Department of State issues travel advisory to Mexico due to risk of crime and kidnapping

Violent crime, such as homicides and kidnapping, are "widespread."

December 18, 2019, 12:19 PM

The U.S. Department of State has issued a travel advisory to Mexico because of an increased risk of violent crime in some parts of the country.

Violent crime, such as homicides, kidnappings, carjackings and robbery, are "widespread" and the U.S. government "has limited ability to provide emergency services" to Americans in many areas, according to the advisory.

Americans are being advised not to travel to the states of Colima, Guerrero, Michoacán, Sinaloa and Tamaulipas due to crime.

In Guerrero state, armed groups operate independently of the government in many areas and frequently maintain roadblocks and may use violence toward travelers, according to the U.S. government. Criminal organizations are operating in Sinaloa state, where violent crime is widespread. In Tamaulipas state, organized crime activity, including gun battles, murder, armed robbery, carjacking, kidnapping, has led to disappearances, extortion and sexual assault.

PHOTO: Police and military personnel stop a vehicle as they search for a French and a Mexican citizen who were kidnapped in Texcaltitlan, southwest Toluca, central Mexico, on Nov. 25, 2019.
Police and military personnel stop a vehicle as they search for a French and a Mexican citizen who were kidnapped on the eve while visiting a national park along the roads that lead to the Xinantecatl volcano in Texcaltitlan, southwest Toluca, central Mexico, on Nov. 25, 2019.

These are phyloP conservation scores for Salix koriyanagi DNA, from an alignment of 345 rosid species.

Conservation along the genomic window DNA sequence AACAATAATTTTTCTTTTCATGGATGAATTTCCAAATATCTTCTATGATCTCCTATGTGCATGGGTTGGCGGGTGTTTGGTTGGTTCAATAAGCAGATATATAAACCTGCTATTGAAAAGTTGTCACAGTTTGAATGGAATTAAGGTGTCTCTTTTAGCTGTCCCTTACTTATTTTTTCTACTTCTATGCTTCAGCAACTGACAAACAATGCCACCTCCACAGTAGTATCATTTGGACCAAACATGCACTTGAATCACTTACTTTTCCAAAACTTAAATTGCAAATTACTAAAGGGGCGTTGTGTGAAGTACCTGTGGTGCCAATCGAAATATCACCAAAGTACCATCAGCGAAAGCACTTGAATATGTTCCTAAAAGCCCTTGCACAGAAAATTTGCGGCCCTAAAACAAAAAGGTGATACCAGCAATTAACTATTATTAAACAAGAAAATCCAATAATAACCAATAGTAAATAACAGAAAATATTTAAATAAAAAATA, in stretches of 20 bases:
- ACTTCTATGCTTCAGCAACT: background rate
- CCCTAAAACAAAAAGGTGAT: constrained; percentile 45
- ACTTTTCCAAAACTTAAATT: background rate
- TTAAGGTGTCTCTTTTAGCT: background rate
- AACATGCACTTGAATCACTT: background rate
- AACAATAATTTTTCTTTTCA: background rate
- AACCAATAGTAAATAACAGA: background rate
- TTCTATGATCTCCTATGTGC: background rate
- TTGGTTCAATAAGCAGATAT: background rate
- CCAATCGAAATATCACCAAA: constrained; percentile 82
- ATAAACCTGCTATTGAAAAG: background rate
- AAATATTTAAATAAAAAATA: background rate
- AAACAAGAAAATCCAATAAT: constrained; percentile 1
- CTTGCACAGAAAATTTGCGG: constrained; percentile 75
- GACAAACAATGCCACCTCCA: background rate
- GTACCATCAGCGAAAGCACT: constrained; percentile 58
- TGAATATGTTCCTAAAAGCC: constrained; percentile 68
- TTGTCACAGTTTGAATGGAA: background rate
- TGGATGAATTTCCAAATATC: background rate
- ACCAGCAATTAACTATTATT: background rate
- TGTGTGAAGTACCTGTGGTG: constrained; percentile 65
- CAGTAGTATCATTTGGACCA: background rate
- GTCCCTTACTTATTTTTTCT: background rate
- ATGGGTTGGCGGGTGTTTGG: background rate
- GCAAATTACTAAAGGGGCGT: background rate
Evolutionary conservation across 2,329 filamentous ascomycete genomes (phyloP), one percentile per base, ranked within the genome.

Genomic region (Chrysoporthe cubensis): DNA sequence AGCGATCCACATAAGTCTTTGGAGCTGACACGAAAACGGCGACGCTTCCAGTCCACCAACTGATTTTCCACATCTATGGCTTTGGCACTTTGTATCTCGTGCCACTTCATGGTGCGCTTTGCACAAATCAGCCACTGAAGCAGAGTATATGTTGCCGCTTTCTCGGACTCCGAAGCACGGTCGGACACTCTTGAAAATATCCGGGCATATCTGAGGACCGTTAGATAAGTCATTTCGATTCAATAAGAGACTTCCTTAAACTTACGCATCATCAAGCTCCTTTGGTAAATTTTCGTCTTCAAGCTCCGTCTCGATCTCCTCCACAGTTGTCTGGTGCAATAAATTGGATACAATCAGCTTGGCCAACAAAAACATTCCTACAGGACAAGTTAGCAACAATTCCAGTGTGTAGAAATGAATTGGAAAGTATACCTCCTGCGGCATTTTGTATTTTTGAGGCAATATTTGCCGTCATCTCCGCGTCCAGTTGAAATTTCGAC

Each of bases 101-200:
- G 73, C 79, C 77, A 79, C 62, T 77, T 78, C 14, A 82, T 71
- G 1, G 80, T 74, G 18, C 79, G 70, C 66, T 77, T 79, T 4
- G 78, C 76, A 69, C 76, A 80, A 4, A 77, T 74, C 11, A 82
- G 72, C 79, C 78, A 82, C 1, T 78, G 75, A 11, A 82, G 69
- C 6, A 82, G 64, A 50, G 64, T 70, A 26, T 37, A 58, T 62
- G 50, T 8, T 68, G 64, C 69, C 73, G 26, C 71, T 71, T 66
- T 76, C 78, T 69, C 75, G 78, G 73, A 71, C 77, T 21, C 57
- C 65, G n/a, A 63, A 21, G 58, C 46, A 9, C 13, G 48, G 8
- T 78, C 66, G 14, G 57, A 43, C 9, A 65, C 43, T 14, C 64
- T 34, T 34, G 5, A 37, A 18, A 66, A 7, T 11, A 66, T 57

AFP via Getty Images, FILE

The State Department is also advising U.S. citizens to reconsider travel to the states of Chihuahua, Coahuila, Durango, Jalisco, Mexico state, Morelos, Nayarit, Nuevo Leon, San Luis Potosi, Sonora and Zacatecas due to crime.

If Americans travel to Mexico, they are advised to keep their traveling companions and family back home informed of their travel plans, and if separated from their travel group, to send a GPS location. If taking a taxi alone, text a photo of the taxi number and license plate to a friend or family member.

The State Department also recommends using toll roads when possible and avoid driving at night, as police presence and emergency services are extremely limited outside the state capital.

Americans should also exercise increased caution when visiting local bars, nightclubs and casinos and avoid displaying signs of wealth, such as wearing expensive watches or jewelry. In addition, they are advised to be extra vigilant when visiting banks or ATMs.

PHOTO: Aerial view of 'Trajineras' in Xochimilco, Mexico City, on Oct. 5, 2019. - Xochimilco, a network of canals and floating gardens that is one of Mexico City's top tourist attractions.
Aerial view of 'Trajineras' in Xochimilco, Mexico City, on Oct. 5, 2019. - Xochimilco, a network of canals and floating gardens that is one of Mexico City's top tourist attractions.
AFP via Getty Images, FILE

As an extra precaution, the Department of State recommends that travelers enroll in the Smart Traveler Enrollment Program to receive alerts and make it easier to be located in an emergency as well as preparing a contingency plan for emergency situations.

Travel by U.S. government employees to certain areas is prohibited or significantly restricted. Government workers may not travel between cities after dark, hail taxis on the street and must rely cars from app-based services like Uber or from regulated cab stands, according to the advisory. They also may not drive from the U.S.-Mexico border to or from interior parts of the country, with the exception of daytime travel within some parts of Baja California.

Related Topics

ABC News Live

ABC News Live

24/7 coverage of breaking news and live events